Forget What Your Customers Need; Branding Is About What They Want Meeting your customers' needs is a given, but if it's building a brand you're interested in, you'll need to pay attention to what they want and work to make that emotional connection. Here's why.
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The following is the second in the series "Marketing Like the Big Brands," running every other week in which marketing expert Jim Joseph shows entrepreneurs on a small-business budget how to apply marketing strategies used by big brands.
There's a major distinction between advancing your marketing efforts and actually transforming yourself into a brand. If you want to be a brand -- which should be your ultimate goal -- you need to understand the difference between what your customers "need" and what they "want."
Need. Our customers need certain things from our business. A need is fulfilled by a functional benefit -- a fact or rational attribute about your company. Generally speaking, most competitors in any field supply roughly the same functional benefits and can therefore generally fulfill the needs of their customers. If they couldn't, they wouldn't be in business. Fulfilling a need doesn't differentiate one business from another; it's a cost of entry.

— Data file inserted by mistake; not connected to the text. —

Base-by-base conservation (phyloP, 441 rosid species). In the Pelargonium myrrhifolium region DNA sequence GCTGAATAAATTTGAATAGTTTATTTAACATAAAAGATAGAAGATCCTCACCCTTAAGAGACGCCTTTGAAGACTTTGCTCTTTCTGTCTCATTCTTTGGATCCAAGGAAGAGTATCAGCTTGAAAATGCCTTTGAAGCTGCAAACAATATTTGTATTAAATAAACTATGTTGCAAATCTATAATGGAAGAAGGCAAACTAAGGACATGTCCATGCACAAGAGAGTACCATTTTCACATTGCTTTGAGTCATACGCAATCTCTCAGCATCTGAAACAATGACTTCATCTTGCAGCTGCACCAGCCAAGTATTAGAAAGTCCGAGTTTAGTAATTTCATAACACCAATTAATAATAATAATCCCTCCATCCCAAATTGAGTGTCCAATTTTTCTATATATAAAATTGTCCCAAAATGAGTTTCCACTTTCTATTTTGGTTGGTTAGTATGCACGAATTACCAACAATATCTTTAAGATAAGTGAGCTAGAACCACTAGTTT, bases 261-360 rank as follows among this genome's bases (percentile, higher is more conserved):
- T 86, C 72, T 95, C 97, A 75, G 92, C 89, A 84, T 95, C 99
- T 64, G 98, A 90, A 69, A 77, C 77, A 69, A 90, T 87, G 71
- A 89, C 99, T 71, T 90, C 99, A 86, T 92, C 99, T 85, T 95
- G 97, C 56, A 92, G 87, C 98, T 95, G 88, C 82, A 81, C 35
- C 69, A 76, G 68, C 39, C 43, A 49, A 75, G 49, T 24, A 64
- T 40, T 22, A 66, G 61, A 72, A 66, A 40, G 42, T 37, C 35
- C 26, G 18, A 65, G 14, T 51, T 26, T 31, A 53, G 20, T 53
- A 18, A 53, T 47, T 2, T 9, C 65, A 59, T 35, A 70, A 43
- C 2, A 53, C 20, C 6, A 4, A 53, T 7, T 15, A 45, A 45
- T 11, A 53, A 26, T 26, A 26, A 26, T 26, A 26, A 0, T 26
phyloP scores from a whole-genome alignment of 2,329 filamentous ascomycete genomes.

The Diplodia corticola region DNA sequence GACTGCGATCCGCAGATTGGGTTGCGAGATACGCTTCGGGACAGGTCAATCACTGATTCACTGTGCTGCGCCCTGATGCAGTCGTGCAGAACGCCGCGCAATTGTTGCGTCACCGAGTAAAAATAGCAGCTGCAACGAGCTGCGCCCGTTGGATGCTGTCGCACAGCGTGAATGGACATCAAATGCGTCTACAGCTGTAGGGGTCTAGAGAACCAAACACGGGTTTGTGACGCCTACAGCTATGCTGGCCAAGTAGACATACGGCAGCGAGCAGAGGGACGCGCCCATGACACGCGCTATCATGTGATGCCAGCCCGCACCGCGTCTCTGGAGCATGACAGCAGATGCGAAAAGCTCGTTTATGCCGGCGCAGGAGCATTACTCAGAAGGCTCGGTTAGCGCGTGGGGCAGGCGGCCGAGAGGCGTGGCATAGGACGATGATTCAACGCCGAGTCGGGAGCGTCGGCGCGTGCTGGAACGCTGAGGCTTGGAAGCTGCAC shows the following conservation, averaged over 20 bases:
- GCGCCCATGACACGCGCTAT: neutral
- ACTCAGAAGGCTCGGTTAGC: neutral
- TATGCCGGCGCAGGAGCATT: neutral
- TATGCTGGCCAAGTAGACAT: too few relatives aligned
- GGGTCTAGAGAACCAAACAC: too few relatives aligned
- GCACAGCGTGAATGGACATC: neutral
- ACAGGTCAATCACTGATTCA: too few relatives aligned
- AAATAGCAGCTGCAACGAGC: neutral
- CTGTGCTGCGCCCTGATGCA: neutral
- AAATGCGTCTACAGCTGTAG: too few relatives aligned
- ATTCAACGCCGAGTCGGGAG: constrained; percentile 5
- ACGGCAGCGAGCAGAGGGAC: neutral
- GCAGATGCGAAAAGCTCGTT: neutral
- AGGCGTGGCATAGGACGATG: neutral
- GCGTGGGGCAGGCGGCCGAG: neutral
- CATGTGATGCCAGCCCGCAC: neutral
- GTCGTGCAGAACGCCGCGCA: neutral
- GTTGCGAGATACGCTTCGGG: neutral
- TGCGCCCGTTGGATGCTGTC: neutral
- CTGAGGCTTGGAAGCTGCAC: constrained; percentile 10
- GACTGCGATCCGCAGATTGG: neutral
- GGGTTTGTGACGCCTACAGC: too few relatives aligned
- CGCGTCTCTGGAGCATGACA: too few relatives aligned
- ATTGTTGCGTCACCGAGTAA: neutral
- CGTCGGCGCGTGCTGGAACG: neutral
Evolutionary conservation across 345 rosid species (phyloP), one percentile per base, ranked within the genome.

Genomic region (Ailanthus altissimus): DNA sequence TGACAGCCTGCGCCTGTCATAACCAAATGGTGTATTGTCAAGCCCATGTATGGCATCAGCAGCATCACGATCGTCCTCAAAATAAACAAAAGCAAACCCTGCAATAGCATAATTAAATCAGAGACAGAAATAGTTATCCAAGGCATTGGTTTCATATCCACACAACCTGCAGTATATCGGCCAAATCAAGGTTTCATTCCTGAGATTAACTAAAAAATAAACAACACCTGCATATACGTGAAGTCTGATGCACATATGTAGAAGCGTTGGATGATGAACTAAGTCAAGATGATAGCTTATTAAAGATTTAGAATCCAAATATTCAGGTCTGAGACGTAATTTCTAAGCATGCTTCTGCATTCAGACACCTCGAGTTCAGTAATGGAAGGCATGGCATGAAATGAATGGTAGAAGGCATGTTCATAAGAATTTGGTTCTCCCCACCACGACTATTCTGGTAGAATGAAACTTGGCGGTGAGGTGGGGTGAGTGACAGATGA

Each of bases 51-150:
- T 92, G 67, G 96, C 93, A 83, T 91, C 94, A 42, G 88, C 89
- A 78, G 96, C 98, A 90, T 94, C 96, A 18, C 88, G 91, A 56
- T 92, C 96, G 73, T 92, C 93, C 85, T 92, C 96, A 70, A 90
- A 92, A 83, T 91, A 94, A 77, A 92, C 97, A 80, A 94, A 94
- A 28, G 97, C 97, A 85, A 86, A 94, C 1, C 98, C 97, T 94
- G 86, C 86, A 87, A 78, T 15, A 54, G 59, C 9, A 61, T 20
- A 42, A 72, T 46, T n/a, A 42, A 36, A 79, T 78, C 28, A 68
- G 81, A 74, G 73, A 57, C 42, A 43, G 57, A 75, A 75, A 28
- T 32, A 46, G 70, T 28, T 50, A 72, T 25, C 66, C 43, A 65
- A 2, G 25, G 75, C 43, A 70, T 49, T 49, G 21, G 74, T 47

Want. In order to be truly successful in business, your customers have to move beyond just needing your product or service to actually wanting it. While they may need the functional benefits that your business offers, it's important for your brand that they want to choose you over other options. The "want" is what separates your business from others, and turns you into a brand.
"Want" is an emotion, and therefore represents the more connective benefits your business and brand offers. When you reach an emotional level with your customers, you become a brand in their minds. You've made an emotional connection that rises above functional features and that builds loyalty. It's the "want" that moves you from being an ordinary product or service to being a desired brand.
Let me illustrate. You need to wear a shirt every day -- we all do -- to keep warm and dress appropriately for work. These are functional benefits you quite honestly can get from almost any shirt company.
But let's say you personally choose a shirt brand that targets a younger more stylish consumer. Maybe it's the style and fit of the shirt, or the way it's merchandised in-store, or the website that draws your attention and sweeps you in. In fact, all of the above work together to build an emotional connection that make you want this specific brand shirt.
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But it's that emotional connection that resonates most with you. You "want" these shirts because they help you feel younger, stylish and more individual. You want them because of how the brand makes you feel. It's an emotional choice based on emotional benefits that the brand provides for you, personally.
This brand, for you, has risen above the functional benefits of just any shirt to the emotional benefits of what the brand does for you.
Finding the "want" is key to building a stronger, more emotional connection with your customers. And it's this emotional benefit that will become the basis of your entire marketing plan moving forward.
Through your daily activities with customers, start thinking about how you can connect more emotionally, moving them beyond just needing you to actually wanting you.